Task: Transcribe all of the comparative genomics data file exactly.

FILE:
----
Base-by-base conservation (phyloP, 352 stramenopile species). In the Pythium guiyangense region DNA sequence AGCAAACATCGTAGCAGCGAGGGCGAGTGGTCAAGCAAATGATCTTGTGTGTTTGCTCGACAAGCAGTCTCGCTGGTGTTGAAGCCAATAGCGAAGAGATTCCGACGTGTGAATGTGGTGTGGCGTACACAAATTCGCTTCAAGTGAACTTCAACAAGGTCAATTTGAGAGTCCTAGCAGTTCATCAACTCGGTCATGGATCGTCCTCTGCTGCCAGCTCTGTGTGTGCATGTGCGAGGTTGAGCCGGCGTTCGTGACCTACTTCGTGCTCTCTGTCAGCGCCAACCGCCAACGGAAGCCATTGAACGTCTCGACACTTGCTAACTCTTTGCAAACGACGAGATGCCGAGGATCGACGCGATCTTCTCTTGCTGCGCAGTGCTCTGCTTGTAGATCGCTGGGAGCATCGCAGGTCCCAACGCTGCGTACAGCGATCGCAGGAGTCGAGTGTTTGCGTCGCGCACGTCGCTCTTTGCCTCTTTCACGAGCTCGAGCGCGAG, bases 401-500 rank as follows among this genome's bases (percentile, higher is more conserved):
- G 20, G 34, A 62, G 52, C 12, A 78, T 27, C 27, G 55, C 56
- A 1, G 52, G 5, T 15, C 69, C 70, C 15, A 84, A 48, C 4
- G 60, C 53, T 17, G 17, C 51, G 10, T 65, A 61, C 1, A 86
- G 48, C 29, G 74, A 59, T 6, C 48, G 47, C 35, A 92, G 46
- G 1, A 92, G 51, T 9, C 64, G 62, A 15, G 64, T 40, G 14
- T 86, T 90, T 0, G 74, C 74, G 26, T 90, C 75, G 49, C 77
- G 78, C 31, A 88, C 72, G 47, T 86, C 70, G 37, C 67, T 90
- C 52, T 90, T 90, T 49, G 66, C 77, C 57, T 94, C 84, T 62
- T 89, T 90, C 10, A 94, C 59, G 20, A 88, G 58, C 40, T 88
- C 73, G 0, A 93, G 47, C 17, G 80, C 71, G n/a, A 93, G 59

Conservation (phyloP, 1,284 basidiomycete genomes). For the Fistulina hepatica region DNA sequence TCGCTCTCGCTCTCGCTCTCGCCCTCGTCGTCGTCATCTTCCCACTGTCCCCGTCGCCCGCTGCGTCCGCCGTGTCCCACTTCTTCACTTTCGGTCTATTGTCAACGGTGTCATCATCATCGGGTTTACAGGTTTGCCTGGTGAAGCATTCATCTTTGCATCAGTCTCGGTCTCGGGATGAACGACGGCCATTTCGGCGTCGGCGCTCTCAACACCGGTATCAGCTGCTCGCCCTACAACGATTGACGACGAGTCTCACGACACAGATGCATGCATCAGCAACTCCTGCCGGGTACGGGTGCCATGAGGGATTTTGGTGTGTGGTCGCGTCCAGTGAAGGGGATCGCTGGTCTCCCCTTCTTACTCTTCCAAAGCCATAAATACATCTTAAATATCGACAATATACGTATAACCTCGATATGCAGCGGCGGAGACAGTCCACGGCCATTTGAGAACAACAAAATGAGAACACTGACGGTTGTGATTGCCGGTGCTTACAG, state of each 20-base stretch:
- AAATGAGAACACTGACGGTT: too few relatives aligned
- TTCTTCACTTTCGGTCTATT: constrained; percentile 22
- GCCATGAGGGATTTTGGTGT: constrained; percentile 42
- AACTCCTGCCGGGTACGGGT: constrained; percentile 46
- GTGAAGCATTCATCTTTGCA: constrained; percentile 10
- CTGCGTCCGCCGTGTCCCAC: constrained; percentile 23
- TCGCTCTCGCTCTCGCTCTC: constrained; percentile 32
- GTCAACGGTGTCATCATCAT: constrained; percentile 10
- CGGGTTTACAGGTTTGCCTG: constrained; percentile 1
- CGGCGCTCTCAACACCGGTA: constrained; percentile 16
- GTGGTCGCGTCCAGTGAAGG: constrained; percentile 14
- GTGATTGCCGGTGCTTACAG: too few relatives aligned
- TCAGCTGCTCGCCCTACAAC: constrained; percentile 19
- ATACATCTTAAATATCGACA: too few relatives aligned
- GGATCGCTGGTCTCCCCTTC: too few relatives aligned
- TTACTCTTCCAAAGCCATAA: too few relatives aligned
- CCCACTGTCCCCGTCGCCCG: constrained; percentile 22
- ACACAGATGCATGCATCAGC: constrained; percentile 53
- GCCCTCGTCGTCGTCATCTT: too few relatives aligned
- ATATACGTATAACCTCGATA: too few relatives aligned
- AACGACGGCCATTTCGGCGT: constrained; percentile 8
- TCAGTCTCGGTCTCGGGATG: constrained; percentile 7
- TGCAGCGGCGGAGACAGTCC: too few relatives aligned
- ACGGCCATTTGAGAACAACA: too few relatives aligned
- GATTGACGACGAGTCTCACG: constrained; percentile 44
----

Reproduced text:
Base-by-base conservation (phyloP, 352 stramenopile species). In the Pythium guiyangense region DNA sequence AGCAAACATCGTAGCAGCGAGGGCGAGTGGTCAAGCAAATGATCTTGTGTGTTTGCTCGACAAGCAGTCTCGCTGGTGTTGAAGCCAATAGCGAAGAGATTCCGACGTGTGAATGTGGTGTGGCGTACACAAATTCGCTTCAAGTGAACTTCAACAAGGTCAATTTGAGAGTCCTAGCAGTTCATCAACTCGGTCATGGATCGTCCTCTGCTGCCAGCTCTGTGTGTGCATGTGCGAGGTTGAGCCGGCGTTCGTGACCTACTTCGTGCTCTCTGTCAGCGCCAACCGCCAACGGAAGCCATTGAACGTCTCGACACTTGCTAACTCTTTGCAAACGACGAGATGCCGAGGATCGACGCGATCTTCTCTTGCTGCGCAGTGCTCTGCTTGTAGATCGCTGGGAGCATCGCAGGTCCCAACGCTGCGTACAGCGATCGCAGGAGTCGAGTGTTTGCGTCGCGCACGTCGCTCTTTGCCTCTTTCACGAGCTCGAGCGCGAG, bases 401-500 rank as follows among this genome's bases (percentile, higher is more conserved):
- G 20, G 34, A 62, G 52, C 12, A 78, T 27, C 27, G 55, C 56
- A 1, G 52, G 5, T 15, C 69, C 70, C 15, A 84, A 48, C 4
- G 60, C 53, T 17, G 17, C 51, G 10, T 65, A 61, C 1, A 86
- G 48, C 29, G 74, A 59, T 6, C 48, G 47, C 35, A 92, G 46
- G 1, A 92, G 51, T 9, C 64, G 62, A 15, G 64, T 40, G 14
- T 86, T 90, T 0, G 74, C 74, G 26, T 90, C 75, G 49, C 77
- G 78, C 31, A 88, C 72, G 47, T 86, C 70, G 37, C 67, T 90
- C 52, T 90, T 90, T 49, G 66, C 77, C 57, T 94, C 84, T 62
- T 89, T 90, C 10, A 94, C 59, G 20, A 88, G 58, C 40, T 88
- C 73, G 0, A 93, G 47, C 17, G 80, C 71, G n/a, A 93, G 59

Conservation (phyloP, 1,284 basidiomycete genomes). For the Fistulina hepatica region DNA sequence TCGCTCTCGCTCTCGCTCTCGCCCTCGTCGTCGTCATCTTCCCACTGTCCCCGTCGCCCGCTGCGTCCGCCGTGTCCCACTTCTTCACTTTCGGTCTATTGTCAACGGTGTCATCATCATCGGGTTTACAGGTTTGCCTGGTGAAGCATTCATCTTTGCATCAGTCTCGGTCTCGGGATGAACGACGGCCATTTCGGCGTCGGCGCTCTCAACACCGGTATCAGCTGCTCGCCCTACAACGATTGACGACGAGTCTCACGACACAGATGCATGCATCAGCAACTCCTGCCGGGTACGGGTGCCATGAGGGATTTTGGTGTGTGGTCGCGTCCAGTGAAGGGGATCGCTGGTCTCCCCTTCTTACTCTTCCAAAGCCATAAATACATCTTAAATATCGACAATATACGTATAACCTCGATATGCAGCGGCGGAGACAGTCCACGGCCATTTGAGAACAACAAAATGAGAACACTGACGGTTGTGATTGCCGGTGCTTACAG, state of each 20-base stretch:
- AAATGAGAACACTGACGGTT: too few relatives aligned
- TTCTTCACTTTCGGTCTATT: constrained; percentile 22
- GCCATGAGGGATTTTGGTGT: constrained; percentile 42
- AACTCCTGCCGGGTACGGGT: constrained; percentile 46
- GTGAAGCATTCATCTTTGCA: constrained; percentile 10
- CTGCGTCCGCCGTGTCCCAC: constrained; percentile 23
- TCGCTCTCGCTCTCGCTCTC: constrained; percentile 32
- GTCAACGGTGTCATCATCAT: constrained; percentile 10
- CGGGTTTACAGGTTTGCCTG: constrained; percentile 1
- CGGCGCTCTCAACACCGGTA: constrained; percentile 16
- GTGGTCGCGTCCAGTGAAGG: constrained; percentile 14
- GTGATTGCCGGTGCTTACAG: too few relatives aligned
- TCAGCTGCTCGCCCTACAAC: constrained; percentile 19
- ATACATCTTAAATATCGACA: too few relatives aligned
- GGATCGCTGGTCTCCCCTTC: too few relatives aligned
- TTACTCTTCCAAAGCCATAA: too few relatives aligned
- CCCACTGTCCCCGTCGCCCG: constrained; percentile 22
- ACACAGATGCATGCATCAGC: constrained; percentile 53
- GCCCTCGTCGTCGTCATCTT: too few relatives aligned
- ATATACGTATAACCTCGATA: too few relatives aligned
- AACGACGGCCATTTCGGCGT: constrained; percentile 8
- TCAGTCTCGGTCTCGGGATG: constrained; percentile 7
- TGCAGCGGCGGAGACAGTCC: too few relatives aligned
- ACGGCCATTTGAGAACAACA: too few relatives aligned
- GATTGACGACGAGTCTCACG: constrained; percentile 44